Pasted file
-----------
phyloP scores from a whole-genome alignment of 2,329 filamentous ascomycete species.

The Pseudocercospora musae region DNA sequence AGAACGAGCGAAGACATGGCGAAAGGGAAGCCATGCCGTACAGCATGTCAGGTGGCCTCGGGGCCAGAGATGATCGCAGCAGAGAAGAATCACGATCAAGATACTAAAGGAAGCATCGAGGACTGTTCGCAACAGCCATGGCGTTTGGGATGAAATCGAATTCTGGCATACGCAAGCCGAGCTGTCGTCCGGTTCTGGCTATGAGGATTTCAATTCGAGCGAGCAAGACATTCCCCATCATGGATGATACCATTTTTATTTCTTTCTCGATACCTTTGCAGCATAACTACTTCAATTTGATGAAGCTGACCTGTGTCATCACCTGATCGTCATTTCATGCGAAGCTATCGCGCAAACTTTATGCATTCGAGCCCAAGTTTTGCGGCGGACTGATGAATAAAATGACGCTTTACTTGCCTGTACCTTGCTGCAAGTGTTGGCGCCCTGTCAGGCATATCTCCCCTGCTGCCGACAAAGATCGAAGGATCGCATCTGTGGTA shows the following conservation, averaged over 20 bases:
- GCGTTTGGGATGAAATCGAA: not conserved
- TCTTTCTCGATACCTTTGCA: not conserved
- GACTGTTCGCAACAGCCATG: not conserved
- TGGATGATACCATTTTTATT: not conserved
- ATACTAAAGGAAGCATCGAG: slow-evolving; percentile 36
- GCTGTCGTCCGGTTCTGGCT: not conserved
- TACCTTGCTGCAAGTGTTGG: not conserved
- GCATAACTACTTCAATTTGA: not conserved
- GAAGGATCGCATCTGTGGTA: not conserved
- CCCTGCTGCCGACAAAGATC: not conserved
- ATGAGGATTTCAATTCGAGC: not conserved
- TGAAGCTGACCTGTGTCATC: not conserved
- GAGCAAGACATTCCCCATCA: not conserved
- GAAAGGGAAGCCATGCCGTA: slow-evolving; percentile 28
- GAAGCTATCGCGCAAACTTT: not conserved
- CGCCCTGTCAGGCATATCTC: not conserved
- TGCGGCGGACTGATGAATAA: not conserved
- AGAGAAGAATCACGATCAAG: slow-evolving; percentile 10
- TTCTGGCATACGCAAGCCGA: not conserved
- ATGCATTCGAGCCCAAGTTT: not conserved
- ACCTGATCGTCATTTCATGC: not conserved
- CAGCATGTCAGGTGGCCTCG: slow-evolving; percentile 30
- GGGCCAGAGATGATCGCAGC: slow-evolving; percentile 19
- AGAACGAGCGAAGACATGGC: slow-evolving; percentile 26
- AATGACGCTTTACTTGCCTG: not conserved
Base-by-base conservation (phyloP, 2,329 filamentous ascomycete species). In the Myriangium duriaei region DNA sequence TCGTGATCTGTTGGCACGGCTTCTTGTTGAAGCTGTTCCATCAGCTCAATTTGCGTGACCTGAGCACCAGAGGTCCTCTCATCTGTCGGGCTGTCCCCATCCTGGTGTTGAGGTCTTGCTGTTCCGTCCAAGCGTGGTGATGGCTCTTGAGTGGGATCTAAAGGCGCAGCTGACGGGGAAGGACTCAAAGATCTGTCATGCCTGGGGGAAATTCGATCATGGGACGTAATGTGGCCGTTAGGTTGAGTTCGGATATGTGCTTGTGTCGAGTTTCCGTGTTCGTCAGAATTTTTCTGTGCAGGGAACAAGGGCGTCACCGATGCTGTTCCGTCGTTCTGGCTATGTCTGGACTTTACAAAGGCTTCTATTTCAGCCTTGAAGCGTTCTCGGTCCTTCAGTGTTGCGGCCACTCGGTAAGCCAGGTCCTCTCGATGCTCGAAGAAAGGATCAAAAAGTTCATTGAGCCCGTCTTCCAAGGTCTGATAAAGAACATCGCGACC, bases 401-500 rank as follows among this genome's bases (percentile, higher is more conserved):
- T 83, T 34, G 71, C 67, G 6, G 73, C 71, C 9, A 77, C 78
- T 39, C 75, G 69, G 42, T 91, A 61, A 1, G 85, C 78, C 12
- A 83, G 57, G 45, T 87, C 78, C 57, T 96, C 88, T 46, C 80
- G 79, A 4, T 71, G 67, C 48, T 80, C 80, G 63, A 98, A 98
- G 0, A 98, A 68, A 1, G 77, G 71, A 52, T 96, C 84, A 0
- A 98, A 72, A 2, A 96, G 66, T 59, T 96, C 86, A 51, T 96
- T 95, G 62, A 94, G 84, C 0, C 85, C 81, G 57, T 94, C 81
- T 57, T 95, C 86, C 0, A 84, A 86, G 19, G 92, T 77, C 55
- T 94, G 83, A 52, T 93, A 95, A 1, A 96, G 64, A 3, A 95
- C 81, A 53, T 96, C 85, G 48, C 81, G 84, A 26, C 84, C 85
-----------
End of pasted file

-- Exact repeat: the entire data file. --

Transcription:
phyloP scores from a whole-genome alignment of 2,329 filamentous ascomycete species.

The Pseudocercospora musae region DNA sequence AGAACGAGCGAAGACATGGCGAAAGGGAAGCCATGCCGTACAGCATGTCAGGTGGCCTCGGGGCCAGAGATGATCGCAGCAGAGAAGAATCACGATCAAGATACTAAAGGAAGCATCGAGGACTGTTCGCAACAGCCATGGCGTTTGGGATGAAATCGAATTCTGGCATACGCAAGCCGAGCTGTCGTCCGGTTCTGGCTATGAGGATTTCAATTCGAGCGAGCAAGACATTCCCCATCATGGATGATACCATTTTTATTTCTTTCTCGATACCTTTGCAGCATAACTACTTCAATTTGATGAAGCTGACCTGTGTCATCACCTGATCGTCATTTCATGCGAAGCTATCGCGCAAACTTTATGCATTCGAGCCCAAGTTTTGCGGCGGACTGATGAATAAAATGACGCTTTACTTGCCTGTACCTTGCTGCAAGTGTTGGCGCCCTGTCAGGCATATCTCCCCTGCTGCCGACAAAGATCGAAGGATCGCATCTGTGGTA shows the following conservation, averaged over 20 bases:
- GCGTTTGGGATGAAATCGAA: not conserved
- TCTTTCTCGATACCTTTGCA: not conserved
- GACTGTTCGCAACAGCCATG: not conserved
- TGGATGATACCATTTTTATT: not conserved
- ATACTAAAGGAAGCATCGAG: slow-evolving; percentile 36
- GCTGTCGTCCGGTTCTGGCT: not conserved
- TACCTTGCTGCAAGTGTTGG: not conserved
- GCATAACTACTTCAATTTGA: not conserved
- GAAGGATCGCATCTGTGGTA: not conserved
- CCCTGCTGCCGACAAAGATC: not conserved
- ATGAGGATTTCAATTCGAGC: not conserved
- TGAAGCTGACCTGTGTCATC: not conserved
- GAGCAAGACATTCCCCATCA: not conserved
- GAAAGGGAAGCCATGCCGTA: slow-evolving; percentile 28
- GAAGCTATCGCGCAAACTTT: not conserved
- CGCCCTGTCAGGCATATCTC: not conserved
- TGCGGCGGACTGATGAATAA: not conserved
- AGAGAAGAATCACGATCAAG: slow-evolving; percentile 10
- TTCTGGCATACGCAAGCCGA: not conserved
- ATGCATTCGAGCCCAAGTTT: not conserved
- ACCTGATCGTCATTTCATGC: not conserved
- CAGCATGTCAGGTGGCCTCG: slow-evolving; percentile 30
- GGGCCAGAGATGATCGCAGC: slow-evolving; percentile 19
- AGAACGAGCGAAGACATGGC: slow-evolving; percentile 26
- AATGACGCTTTACTTGCCTG: not conserved
Base-by-base conservation (phyloP, 2,329 filamentous ascomycete species). In the Myriangium duriaei region DNA sequence TCGTGATCTGTTGGCACGGCTTCTTGTTGAAGCTGTTCCATCAGCTCAATTTGCGTGACCTGAGCACCAGAGGTCCTCTCATCTGTCGGGCTGTCCCCATCCTGGTGTTGAGGTCTTGCTGTTCCGTCCAAGCGTGGTGATGGCTCTTGAGTGGGATCTAAAGGCGCAGCTGACGGGGAAGGACTCAAAGATCTGTCATGCCTGGGGGAAATTCGATCATGGGACGTAATGTGGCCGTTAGGTTGAGTTCGGATATGTGCTTGTGTCGAGTTTCCGTGTTCGTCAGAATTTTTCTGTGCAGGGAACAAGGGCGTCACCGATGCTGTTCCGTCGTTCTGGCTATGTCTGGACTTTACAAAGGCTTCTATTTCAGCCTTGAAGCGTTCTCGGTCCTTCAGTGTTGCGGCCACTCGGTAAGCCAGGTCCTCTCGATGCTCGAAGAAAGGATCAAAAAGTTCATTGAGCCCGTCTTCCAAGGTCTGATAAAGAACATCGCGACC, bases 401-500 rank as follows among this genome's bases (percentile, higher is more conserved):
- T 83, T 34, G 71, C 67, G 6, G 73, C 71, C 9, A 77, C 78
- T 39, C 75, G 69, G 42, T 91, A 61, A 1, G 85, C 78, C 12
- A 83, G 57, G 45, T 87, C 78, C 57, T 96, C 88, T 46, C 80
- G 79, A 4, T 71, G 67, C 48, T 80, C 80, G 63, A 98, A 98
- G 0, A 98, A 68, A 1, G 77, G 71, A 52, T 96, C 84, A 0
- A 98, A 72, A 2, A 96, G 66, T 59, T 96, C 86, A 51, T 96
- T 95, G 62, A 94, G 84, C 0, C 85, C 81, G 57, T 94, C 81
- T 57, T 95, C 86, C 0, A 84, A 86, G 19, G 92, T 77, C 55
- T 94, G 83, A 52, T 93, A 95, A 1, A 96, G 64, A 3, A 95
- C 81, A 53, T 96, C 85, G 48, C 81, G 84, A 26, C 84, C 85